If you compare the people your employees who work in your company, Ukrainians and the people in the Netherlands what are the qualities that Ukrainians have which differ them from work force in other countries?
I think Ukrainian people are very analytical, they are very motivated, strong willingness to learn and to grow and basically you see younger workforce in general average age than you would see in the Netherlands, but it creates very interesting atmosphere, so in the Netherlands you would have more specialists in a certain area. Here people are maybe more generalistic, but at the same time the atmosphere is very different because the age difference. But analytical skills are very strong here, mathematical skills as well.
Did you find that to the advantage to your advantage that Ukrainian employees were more generally specialized as opposed to narrowly specialized?
Yes, because we employ a lot of linguists, so we are able to receive people that have good language skills. I would say that in Ukraine there are good language educational programs. And apart from that we are able to train them in logistics and other areas where they maybe lack the skills, but have enough ambition and the willingness to learn and to grow. So that was very beneficial.
Mr. Kinds, can we talk a little bit about the political climate. Your business has weathered at least two revolutions in Ukraine. In 2004 where you probably have just started your business or were about to begin. And than in 2013-2014. First of all, how this political turmoils affect your business and if so in what way?
It did not affect our business. I remember the revolution of 2004, part of our office was completely orange because many people were taking orange streakers and flags with them. It were very enthusiastic people, wanted to see change, wanted actively participate in that. And to certain extent we have seen it also now. I would say what happened two years ago was way worse than the first revolution, but it did not affect our business. But we did take a lot of measures to assure that we can continue our business if things would have turn worse.
What were these measures?
To make sure that we can evacuate our people, because we need to assure that we can continue our business process, so we could evacuate our people to the Netherlands or to Poland. So we have supplied them with visas for the Netherlands in case they could not stay in Ukraine to work we could get them over to the Netherlands.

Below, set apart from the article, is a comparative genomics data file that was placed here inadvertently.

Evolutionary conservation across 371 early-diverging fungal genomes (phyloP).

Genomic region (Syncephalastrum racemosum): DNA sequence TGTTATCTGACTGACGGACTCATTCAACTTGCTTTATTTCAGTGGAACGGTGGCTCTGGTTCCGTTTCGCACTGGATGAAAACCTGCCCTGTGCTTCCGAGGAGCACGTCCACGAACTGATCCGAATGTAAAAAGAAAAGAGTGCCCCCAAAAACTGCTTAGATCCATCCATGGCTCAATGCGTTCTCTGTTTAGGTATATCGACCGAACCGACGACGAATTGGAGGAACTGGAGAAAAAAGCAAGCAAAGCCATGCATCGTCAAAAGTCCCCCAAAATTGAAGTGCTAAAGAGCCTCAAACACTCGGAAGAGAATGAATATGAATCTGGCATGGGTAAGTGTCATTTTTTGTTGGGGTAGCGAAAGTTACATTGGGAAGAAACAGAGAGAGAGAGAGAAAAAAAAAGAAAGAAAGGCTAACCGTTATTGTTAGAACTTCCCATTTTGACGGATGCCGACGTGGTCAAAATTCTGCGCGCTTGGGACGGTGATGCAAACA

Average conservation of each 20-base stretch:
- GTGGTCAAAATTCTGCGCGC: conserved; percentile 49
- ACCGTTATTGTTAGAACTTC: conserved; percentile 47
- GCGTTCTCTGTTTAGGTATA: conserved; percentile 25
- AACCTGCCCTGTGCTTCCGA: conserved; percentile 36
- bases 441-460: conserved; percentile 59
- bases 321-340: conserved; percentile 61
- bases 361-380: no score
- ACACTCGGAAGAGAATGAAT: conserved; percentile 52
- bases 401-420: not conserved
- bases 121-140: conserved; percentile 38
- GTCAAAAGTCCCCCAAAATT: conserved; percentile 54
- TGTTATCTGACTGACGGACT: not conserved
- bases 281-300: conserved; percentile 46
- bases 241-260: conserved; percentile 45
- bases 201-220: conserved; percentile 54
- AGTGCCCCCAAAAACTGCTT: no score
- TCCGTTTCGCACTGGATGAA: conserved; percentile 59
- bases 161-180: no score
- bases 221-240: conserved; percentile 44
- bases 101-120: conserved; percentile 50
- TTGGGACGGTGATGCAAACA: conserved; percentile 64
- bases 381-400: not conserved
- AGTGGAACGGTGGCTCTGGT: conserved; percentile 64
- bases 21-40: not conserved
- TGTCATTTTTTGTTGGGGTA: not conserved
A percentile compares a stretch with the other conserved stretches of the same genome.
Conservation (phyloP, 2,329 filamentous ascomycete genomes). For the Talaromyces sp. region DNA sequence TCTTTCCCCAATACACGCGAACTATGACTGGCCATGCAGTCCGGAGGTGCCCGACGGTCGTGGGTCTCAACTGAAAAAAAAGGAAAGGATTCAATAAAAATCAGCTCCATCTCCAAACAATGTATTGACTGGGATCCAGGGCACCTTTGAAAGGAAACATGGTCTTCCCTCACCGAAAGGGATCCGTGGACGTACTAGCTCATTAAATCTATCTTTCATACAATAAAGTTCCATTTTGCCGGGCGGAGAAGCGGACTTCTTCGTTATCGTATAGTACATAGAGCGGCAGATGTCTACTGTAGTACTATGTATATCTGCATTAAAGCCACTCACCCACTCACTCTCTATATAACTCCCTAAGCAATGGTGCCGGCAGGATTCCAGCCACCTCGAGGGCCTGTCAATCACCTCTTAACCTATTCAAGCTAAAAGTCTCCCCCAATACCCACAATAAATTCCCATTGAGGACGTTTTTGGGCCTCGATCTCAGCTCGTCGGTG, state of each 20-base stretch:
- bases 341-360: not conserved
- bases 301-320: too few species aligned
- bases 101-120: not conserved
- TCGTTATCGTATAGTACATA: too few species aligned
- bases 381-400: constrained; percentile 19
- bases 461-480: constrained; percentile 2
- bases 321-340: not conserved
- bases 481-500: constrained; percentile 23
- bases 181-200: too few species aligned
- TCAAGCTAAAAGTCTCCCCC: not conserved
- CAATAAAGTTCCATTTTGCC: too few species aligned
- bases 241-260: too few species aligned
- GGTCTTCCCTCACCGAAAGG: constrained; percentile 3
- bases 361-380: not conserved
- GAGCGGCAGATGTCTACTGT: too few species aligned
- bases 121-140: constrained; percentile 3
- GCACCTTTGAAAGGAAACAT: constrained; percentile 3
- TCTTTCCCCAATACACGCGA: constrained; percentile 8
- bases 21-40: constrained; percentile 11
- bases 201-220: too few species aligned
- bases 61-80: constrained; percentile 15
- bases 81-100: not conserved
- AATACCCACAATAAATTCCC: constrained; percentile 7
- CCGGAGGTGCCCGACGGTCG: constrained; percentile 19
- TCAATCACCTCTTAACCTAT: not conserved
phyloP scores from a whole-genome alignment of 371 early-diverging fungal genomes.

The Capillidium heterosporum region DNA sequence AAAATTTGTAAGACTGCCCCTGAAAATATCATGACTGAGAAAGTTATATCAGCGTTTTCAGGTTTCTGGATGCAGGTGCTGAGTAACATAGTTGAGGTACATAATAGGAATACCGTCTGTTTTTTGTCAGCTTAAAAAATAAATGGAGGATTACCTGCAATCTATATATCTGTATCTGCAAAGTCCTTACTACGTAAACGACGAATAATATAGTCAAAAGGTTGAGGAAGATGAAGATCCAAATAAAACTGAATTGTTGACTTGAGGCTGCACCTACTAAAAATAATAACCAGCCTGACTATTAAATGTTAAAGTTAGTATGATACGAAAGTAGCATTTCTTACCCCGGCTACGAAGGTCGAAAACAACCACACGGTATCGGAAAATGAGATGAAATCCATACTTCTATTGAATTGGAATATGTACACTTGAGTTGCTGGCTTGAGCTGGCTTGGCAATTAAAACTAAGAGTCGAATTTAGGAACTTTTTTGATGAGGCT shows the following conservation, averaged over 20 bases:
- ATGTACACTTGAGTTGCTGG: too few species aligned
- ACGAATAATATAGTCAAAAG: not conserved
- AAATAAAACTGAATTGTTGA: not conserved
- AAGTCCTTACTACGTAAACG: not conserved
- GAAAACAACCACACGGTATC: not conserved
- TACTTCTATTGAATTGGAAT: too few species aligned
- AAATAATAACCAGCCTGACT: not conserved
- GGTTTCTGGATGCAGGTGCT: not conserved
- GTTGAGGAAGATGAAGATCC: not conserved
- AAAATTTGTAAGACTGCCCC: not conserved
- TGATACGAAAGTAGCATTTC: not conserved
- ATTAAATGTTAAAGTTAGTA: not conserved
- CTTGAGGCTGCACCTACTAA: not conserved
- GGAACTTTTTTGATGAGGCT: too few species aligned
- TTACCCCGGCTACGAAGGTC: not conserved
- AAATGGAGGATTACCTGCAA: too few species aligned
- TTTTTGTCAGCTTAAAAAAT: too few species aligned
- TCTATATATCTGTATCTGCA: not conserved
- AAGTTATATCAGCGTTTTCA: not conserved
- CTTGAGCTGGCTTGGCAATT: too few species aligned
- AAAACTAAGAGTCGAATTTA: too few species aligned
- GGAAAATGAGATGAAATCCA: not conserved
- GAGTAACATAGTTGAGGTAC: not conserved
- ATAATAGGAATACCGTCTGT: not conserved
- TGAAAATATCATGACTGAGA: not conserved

So basically you had a plan to put in place which allowed to your business to relocate very quickly.
How close you were to this plan?
I would say not close, because Internet would be turned off and thing would have been really bad if that would happen, but our customers they do require from us a specific approach to their business processes.
When this finally did not happen, we are talking about the political turmoil in 2014, the Euromaidan revolution, when you saw that actually things are not as far as they were at the seem to be in beginning, how relieved you were?
I am not really relieved because I know Ukraine very well and our management knows Ukraine very well. So we know that things have happened in the past and things can happen and we are more sad because of what happened. I personally never thought that we would need to evacuate our people and the things would get worse than they already were. But in general it is very sad situation what happened, of course.
A lot of businesses were concerned about openly supporting protesters, about allowing their employees to go on the streets and demonstrate, because obviously nobody knows how the events would turn, which way, How did you feel about that?
I think if people want to demonstrate, it is up to them to decide that and we do not have an official policy on that and I think that the things which have happened are very strong to many Ukrainians.
You saw that in the country where you were operating the government did not want that people go out and demonstrate.
Yes, but it has nothing to do with us. We still have our own opinion and I personally believe that if people want to go to the streets for a case they feel very strong about, they should do it.